The bold claim of the Resurrection story is that when Jesus died his spirit did not float up to heaven to dwell with God forever, but that when Jesus died, he came back to life in this world. He breathed the air and spoke to his friends and ate fish for breakfast.
Yes, salvation looks like angels and glory and eternal life with God. And salvation looks, according to Isaiah, like people building houses and getting to live in them. Like people planting crops and getting to eat them. Like people not laboring in vain.
Salvation looks like people who work full time being able to afford a decent place to live AND pay their medical bills. Like children being protected from trauma and abuse. Like people in a mental health crisis being offered a bed at a treatment facility rather than in a jail cell. Salvation looks, to borrow words from professor Regina Shands Stoltfus, like black people not having “to wake up every morning in a body that is presumed to be criminal.”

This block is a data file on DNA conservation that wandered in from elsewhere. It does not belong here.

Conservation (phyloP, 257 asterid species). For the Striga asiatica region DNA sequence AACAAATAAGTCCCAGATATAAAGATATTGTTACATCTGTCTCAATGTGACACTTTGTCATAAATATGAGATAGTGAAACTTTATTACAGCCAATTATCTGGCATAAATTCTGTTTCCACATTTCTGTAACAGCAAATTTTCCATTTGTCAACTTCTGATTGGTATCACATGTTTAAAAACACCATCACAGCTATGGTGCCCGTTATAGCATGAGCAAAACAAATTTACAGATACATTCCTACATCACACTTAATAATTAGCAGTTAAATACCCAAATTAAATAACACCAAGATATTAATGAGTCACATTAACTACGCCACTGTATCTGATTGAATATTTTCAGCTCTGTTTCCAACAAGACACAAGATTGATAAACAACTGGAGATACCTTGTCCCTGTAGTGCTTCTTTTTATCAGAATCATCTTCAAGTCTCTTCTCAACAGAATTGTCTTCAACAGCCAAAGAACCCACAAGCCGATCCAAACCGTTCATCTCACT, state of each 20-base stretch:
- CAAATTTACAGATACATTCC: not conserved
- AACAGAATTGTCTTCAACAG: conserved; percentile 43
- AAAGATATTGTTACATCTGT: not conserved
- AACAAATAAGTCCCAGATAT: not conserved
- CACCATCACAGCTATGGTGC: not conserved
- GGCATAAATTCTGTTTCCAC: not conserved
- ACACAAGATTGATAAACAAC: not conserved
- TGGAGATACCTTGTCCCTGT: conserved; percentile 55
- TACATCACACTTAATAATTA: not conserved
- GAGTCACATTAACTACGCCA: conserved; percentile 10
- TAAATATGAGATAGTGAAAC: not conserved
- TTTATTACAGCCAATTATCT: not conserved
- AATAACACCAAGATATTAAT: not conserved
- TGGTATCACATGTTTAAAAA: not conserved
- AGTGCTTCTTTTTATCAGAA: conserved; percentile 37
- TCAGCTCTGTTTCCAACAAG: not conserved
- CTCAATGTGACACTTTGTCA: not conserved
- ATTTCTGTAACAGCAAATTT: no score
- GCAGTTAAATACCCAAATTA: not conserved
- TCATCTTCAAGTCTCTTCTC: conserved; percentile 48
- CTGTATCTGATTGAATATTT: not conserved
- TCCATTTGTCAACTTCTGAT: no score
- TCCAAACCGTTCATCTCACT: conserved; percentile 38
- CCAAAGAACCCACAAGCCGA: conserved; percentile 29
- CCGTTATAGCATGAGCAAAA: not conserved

Salvation looks like so many things. There are as many salvation stories as there are people to tell them—more actually. I put together a whole list of salvation stories to share.
I was going to tell you about Anthony Ray Hinton who spent 30 years on death row in an Alabama prison before being exonerated of the crime less than a year ago. As he spoke to reporters upon his release, he said, “There is a God. He sits high, but he looks low.”
I was going to tell you about Dawn Maestes, who runs a tattoo removal business in New Mexico. Dawn herself has escaped an abusive relationship, and now she offers her services free of charge to other women who are trying to move past the emotional and physical marks their abusers have left—because sometimes these marks include tattoos of the abusers name as a sort of branding.
When I was trying to find more information about Dawn’s story, I stumbled across a story about Brian Finn in Toledo, Ohio, who is a tattoo artist. Rather than removing unwanted tattoos, he offers free tattoos to those who want to cover up other marks of abuse: scars from self-cutting and scars inflicted by others. He takes the ugly places on their skin and makes them beautiful.